Upon reassuming office General Barr could revise the special prosecutor regulations to write the Mueller Investigation out of existence. He could cite his decades-long opposition to special prosecutors to insist that principle, not expediency, prompted his action. Would the norm Prof. Coan describes constrain General Barr, as he acts to protect administration that solicits political support solely from a base currently opposed to the Mueller Investigation by an 80-20 margin?
I am more certain that a norm coalesced out of the choices Prof. Coan describes Leon Jaworski and Ken Starr making for their investigations of Presidents Nixon and Clinton. Whether or not the Constitution permits it, a special prosecutor will not seek an indictment of a sitting President. This norm has forestalled constitutional crises and is thus important. But it is also pretty basic. Much more nuanced norms inform and lend legitimacy to the many decisions government officials make daily. These norms help determine which cases a U.S. Attorney’s office will pursue, for instance, and which charges the office will file. Starr benefited from no such guidance. Lacking the sort of guardrails that work-a-day norms provide, Starr pursued a case against Clinton that “any respectable prosecutor would have been embarrassed actually to so charge,” as Sen. Ernest Hollings fulminated at the impeachment trial.
General Barr commented on just this lack of norms two decades ago. When it comes to criminal investigations, he insisted,
Ultimately what you really are talking about are judgments, judgment, prosecutive merit of the case, the exercise of discretion, and common sense. And what the statute does is it takes it away from executive branch officials and an institution that is making those judgments every day, and has a track record of making those judgments, and puts it outside and gives it to somebody else to make, someone who I don’t feel has enough accountability, someone who has too narrow a scope and loses perspective as to where they are going and to drive against an individual. I think that’s bad and I think it’s unfair.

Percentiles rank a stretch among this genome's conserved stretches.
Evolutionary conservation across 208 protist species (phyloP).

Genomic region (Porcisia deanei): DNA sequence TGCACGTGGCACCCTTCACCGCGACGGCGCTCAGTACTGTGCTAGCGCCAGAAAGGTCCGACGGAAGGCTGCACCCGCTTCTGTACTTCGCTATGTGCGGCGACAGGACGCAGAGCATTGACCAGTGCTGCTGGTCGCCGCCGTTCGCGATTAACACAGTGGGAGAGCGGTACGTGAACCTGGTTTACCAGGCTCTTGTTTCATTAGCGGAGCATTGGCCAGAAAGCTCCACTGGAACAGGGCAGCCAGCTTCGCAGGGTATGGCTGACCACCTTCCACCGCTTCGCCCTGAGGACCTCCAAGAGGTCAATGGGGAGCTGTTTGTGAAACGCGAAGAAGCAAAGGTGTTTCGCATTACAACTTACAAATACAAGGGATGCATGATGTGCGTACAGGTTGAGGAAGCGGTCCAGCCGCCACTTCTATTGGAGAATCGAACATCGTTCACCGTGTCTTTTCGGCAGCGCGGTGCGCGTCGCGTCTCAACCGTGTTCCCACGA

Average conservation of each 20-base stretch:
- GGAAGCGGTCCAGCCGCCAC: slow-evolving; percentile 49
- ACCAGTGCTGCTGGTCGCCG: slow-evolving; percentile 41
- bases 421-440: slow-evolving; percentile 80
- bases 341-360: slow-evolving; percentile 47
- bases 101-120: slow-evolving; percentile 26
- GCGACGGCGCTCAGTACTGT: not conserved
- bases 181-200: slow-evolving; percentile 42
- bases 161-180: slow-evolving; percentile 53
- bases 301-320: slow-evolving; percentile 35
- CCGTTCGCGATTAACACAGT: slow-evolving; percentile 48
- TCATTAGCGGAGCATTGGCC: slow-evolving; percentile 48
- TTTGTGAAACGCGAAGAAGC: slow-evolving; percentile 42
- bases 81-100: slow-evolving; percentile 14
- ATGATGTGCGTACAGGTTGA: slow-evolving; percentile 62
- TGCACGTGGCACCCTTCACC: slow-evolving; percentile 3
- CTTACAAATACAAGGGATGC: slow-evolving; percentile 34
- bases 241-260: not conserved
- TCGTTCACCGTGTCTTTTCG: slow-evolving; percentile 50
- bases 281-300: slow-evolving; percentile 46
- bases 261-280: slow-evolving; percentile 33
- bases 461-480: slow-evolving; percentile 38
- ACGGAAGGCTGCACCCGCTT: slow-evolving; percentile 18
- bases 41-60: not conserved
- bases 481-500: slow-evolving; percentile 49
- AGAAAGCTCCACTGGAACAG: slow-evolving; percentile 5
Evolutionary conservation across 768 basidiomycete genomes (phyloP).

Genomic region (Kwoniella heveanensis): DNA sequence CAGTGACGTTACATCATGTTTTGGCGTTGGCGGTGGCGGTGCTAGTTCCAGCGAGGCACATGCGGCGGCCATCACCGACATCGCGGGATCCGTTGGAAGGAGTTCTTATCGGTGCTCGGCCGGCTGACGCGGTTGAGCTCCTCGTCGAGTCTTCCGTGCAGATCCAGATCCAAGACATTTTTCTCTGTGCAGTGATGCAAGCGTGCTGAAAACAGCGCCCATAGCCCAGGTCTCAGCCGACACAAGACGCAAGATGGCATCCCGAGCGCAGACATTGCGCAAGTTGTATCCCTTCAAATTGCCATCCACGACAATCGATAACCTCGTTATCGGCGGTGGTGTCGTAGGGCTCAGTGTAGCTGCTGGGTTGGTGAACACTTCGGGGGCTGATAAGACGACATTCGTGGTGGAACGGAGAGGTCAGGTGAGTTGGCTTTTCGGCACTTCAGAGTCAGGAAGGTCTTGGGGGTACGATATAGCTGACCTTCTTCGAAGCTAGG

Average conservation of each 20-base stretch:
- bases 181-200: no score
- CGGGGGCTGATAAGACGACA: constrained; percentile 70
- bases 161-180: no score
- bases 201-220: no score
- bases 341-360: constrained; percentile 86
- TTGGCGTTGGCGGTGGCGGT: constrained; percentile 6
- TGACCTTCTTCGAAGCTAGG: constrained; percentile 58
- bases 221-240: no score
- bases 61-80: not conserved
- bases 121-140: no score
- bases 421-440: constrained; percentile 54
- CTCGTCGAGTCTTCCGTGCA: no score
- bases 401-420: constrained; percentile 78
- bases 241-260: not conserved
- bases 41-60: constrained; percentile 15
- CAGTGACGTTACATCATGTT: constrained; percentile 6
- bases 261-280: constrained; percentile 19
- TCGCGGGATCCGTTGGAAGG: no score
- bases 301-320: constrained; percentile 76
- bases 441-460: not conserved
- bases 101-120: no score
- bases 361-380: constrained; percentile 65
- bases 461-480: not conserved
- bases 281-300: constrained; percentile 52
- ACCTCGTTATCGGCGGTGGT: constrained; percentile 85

Does it Matter?
The special prosecutor’s lack of status as a government institution matters. Its tenuous legal mooring does not trouble me. A bipartisan group of senators has just introduced a bill that would beef up Robert Mueller’s legal standing. The statute, if enacted, would set a “good case” requirement for Mueller’s termination and allow him to seek judicial review of his removal. I doubt that these protections would matter much if Barr decided to end the investigation. Mueller would provoke a constitutional showdown if he sued, and a federal judge would surely swallow hard before invoking a vacuous “good cause” requirement to overturn his firing.
As Prof. Coan convincingly demonstrates, only politics, not law, can protect a special prosecutor against a hostile President. This is where the special prosecutor’s inconstancy and lack of norms matter. The expectation that a government institution will endure in some sort of consistent manner can protect it from the harmful overreach by another institution. No law sets the Supreme Court’s membership, a fact that Franklin Roosevelt stressed when he proposed his court-packing plan in 1937 to rescue the New Deal from recalcitrant justices. But settled expectations about the Court’s size surely helped to fuel the political blowback that Roosevelt, fresh off a huge reelection victory, suffered.
Norms can also offer this sort of protection. President Trump has tried repeatedly to cast the investigation into Michael Cohen, his former fixer, as a partisan “witch hunt.” For instance, he denounced the case as “absolutely unthinkable” in a tweet because the FBI “BROKE INTO AN ATTORNEY’S OFFICE!” This charge of thuggish government overreach has not stuck, in part due to the elaborate process the Department of Justice requires before a U.S. Attorney can seek a search warrant for a lawyer’s office. Defenders of efforts to hold Trump accountable could quickly cite the norm guiding the U.S. Attorney’s efforts to dismiss the tweetstorm as silly.
The Mueller Investigation does not rest on a settled institutional foundation, and it can invoke very few norms to defend the choices it makes. In all likelihood an Attorney General with a decades’ long record of principled opposition to the office – someone uniquely well positioned to short-circuit the investigation – will soon be confirmed. The investigation, in short, is highly vulnerable. If General Barr takes some action to derail the investigation in the coming weeks, I worry that presidential accountability will not come out on top.
Whatever happens, Prof. Coan will soon have fodder for a second edition of Prosecuting the President. His wonderful book arrives at exactly the right moment, making him an indispensable guide for the American people as they understand the turmoil they w